As the Canipa Effect video states, “If you take one animator from Massachusetts whose biggest inspiration is Masayuki Nonoka and another from Fukuoka who was inspired by Shinya Ohira both continue a legacy of Japanese aesthetics.” Indeed, foreigners have directed anime productions, including Michael Arias helming Tekkon Kinkreet and Se Jun Kim directing Mobile Suit Gundam: Twilight Axis. However, the 2006 Tekkon Kinkreet movie was based on Japanese manga created by Taiyo Matsumoto. Five of the film’s six storyboard artists were Japanese. The film’s art director and animation director were Japanese. Gundam: Twilight Axis was written by Kojiro Nakamura and animated by Sunrise. I’m not trying to undermine or discredit these non-Japanese directors. My point is that despite having foreign directors’ these anime still originate from Japanese creators with Japanese philosophies, perspectives, and sensibilities. The high profile involvement within anime of creators including Michael Arias, LeSean Thomas, Thomas Romain, and Stan Lee prove the video clip’s assertion that “Whether it’s producing animation outside or inside Japan, it’s something that anyone can be a part of regardless of what country they happen to be born in.” But working on anime and helping produce anime is not quite the same thing as originating the concepts and philosophy of anime. As the video clip states, presently foreigners can and do replicate the “Japanese aesthetics” of anime, the visual appearance and kinetic style of anime. But creating the underlying cultural philosophy that inspires anime is quite a different circumstance.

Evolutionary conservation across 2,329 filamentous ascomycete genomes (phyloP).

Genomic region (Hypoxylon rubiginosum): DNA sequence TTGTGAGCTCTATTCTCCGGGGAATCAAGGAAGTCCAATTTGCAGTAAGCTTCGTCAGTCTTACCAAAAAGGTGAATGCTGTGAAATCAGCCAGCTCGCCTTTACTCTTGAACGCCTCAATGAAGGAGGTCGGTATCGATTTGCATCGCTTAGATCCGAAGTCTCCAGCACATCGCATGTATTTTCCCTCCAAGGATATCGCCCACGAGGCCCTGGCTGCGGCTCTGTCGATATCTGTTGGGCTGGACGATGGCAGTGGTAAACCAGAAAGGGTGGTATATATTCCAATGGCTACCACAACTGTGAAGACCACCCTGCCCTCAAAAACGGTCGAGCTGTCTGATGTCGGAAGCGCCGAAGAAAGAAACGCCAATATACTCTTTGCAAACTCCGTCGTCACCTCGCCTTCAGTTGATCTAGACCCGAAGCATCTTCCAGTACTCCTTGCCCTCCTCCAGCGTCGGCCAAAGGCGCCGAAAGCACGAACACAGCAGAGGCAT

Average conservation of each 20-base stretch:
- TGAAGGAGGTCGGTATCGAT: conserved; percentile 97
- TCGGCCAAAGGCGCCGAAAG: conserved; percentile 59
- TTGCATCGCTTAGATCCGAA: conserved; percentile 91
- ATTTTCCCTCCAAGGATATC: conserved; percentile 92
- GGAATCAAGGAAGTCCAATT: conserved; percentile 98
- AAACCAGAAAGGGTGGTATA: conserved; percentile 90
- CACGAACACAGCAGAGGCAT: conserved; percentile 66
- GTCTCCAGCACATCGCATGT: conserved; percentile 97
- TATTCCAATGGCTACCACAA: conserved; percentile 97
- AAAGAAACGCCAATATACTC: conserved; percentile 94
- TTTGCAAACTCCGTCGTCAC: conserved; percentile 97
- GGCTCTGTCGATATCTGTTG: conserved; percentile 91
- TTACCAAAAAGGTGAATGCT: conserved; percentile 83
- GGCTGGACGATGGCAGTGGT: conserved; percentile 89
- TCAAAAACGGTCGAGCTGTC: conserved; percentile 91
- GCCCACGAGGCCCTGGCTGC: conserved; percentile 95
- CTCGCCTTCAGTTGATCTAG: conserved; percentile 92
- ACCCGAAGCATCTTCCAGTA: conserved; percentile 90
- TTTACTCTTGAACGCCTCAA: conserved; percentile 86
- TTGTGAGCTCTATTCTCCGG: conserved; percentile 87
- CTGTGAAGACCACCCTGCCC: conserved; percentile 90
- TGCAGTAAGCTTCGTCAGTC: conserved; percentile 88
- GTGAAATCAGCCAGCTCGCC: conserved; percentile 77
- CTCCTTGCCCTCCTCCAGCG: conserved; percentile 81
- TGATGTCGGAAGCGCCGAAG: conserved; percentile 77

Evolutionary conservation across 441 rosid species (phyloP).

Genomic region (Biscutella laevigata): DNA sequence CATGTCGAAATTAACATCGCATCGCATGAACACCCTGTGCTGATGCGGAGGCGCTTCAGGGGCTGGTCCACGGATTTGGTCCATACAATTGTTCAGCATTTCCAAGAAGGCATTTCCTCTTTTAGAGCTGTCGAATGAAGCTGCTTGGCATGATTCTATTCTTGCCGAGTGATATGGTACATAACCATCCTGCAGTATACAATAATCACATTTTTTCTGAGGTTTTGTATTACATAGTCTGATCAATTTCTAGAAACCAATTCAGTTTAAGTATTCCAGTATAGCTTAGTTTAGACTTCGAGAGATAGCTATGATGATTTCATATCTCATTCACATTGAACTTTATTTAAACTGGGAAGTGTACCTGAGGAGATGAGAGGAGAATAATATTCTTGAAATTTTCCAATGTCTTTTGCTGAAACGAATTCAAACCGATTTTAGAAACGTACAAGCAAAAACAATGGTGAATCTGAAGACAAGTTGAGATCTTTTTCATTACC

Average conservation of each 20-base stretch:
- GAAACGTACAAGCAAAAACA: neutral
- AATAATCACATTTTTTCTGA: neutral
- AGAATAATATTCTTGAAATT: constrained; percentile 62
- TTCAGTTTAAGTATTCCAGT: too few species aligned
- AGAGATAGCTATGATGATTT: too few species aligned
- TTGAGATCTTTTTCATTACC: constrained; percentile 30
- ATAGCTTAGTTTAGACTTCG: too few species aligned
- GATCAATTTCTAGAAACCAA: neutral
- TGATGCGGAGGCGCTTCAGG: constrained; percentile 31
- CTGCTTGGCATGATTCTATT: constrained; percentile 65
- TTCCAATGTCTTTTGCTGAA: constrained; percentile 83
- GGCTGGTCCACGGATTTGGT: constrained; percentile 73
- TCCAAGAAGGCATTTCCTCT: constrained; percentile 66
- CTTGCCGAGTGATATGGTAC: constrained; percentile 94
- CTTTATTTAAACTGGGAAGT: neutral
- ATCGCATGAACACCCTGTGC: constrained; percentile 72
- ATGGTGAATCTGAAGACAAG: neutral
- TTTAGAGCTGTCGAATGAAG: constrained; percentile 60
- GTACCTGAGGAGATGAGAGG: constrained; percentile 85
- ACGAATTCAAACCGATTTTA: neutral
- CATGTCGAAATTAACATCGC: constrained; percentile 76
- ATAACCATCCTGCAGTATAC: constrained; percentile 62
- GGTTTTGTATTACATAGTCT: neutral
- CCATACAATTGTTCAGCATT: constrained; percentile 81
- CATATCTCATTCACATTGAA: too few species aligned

Foreigners watch and enjoy anime for more than just its visual appearance. If anime was merely a visual aesthetic, we’d be equally or more receptive to and fond of contemporary Disney animation, or Powerpuff Girls, or Legend of Korra. Yet even the most receptive fans and viewers still notice that there’s an intrinsic difference between The Little Mermaid and Mermaid Melody Pichi Pichi Pitch and Seto no Hanayome, and between Legend of Korra and Seirei no Moribito. Anime is more than frenetic action, wild haircuts, and big eyes. Skilled animators worldwide can replicate the visual appearance of anime, but presently it still takes creators raised in Japan, who have a Japanese psychology, to evoke the uniquely Japanese sensibilities that underlie Japanese anime. The earliest regularly broadcast weekly television anime was 1963’s Tetsuwan Atom, a story about a man who builds a robot replacement for his son. November 1963’s Eight Man revolved around a human being living inside a mechanical body. The 1972 Mazinger Z anime was the first anime to depict a pilot riding inside a giant robot. From its earliest inception, Japanese anime has exhibited a fascination with the relationship of humans to mechanical technology and the integration of humanity with technology. The fascination springs from Japan’s post WWII technological rebirth. Original American cartoons including Megas XLR and Generator Rex have also emphasized human interaction with robots and machines, but these shows have been conscious homages to Japanese mecha anime rather than representations of uniquely American philosophy. Anime series including Hand Maid May, Steel Angel Kurumi, and Saber Marionette revolve around humans falling in love with robots. Saishuheiki Kanojo depicts a struggle to sustain a romance when one partner becomes a cyborg weapon of mass destruction. Japan, in real life, is developing robots to supplement and even replace human beings while the idea of robots replacing humans is abhorrent in American culture. The concept of “moe,” a passionate fascination with something, whether the object be little sisters or glasses or school uniforms or pop idols is a prominent theme within anime that’s complete alien to American culture. Anime series including Aho Girl and Fight Ippatsu! Jyuden-chan depict teen boys routinely beating teen girls nearly into unconsciousness. In anime such depictions are played for humor. Similar depictions would be considered unthinkably immoral for inclusion in American animation. Anime series including Kamichu, Inari Konkon Koi Iroha, Gingitsune, Nekogami Yaoyorozu, and Etotama distinctly revolve around the Japanese spiritual idea of “kami,” an idea that doesn’t exist in American culture. No major studio produced American animated feature film in history has ever approached the degree of dense, challenging intellect present in Japanese animated films including Ghost in the Shell, Jinroh, or even Perfect Blue. Even seemingly small and minor details present in anime make Japanese animation unique. For example, in countless anime students can be seen cleaning their own school classrooms. American schools don’t operate that way. And in the final episode of Action Heroine Cheer Fruits a Japanese government official respectfully bows to a portrait of a deceased community leader. The concept of bowing is alien to American culture. The idea of bowing to an inanimate object, especially when no one is looking, is even more unthinkable to the American psychology.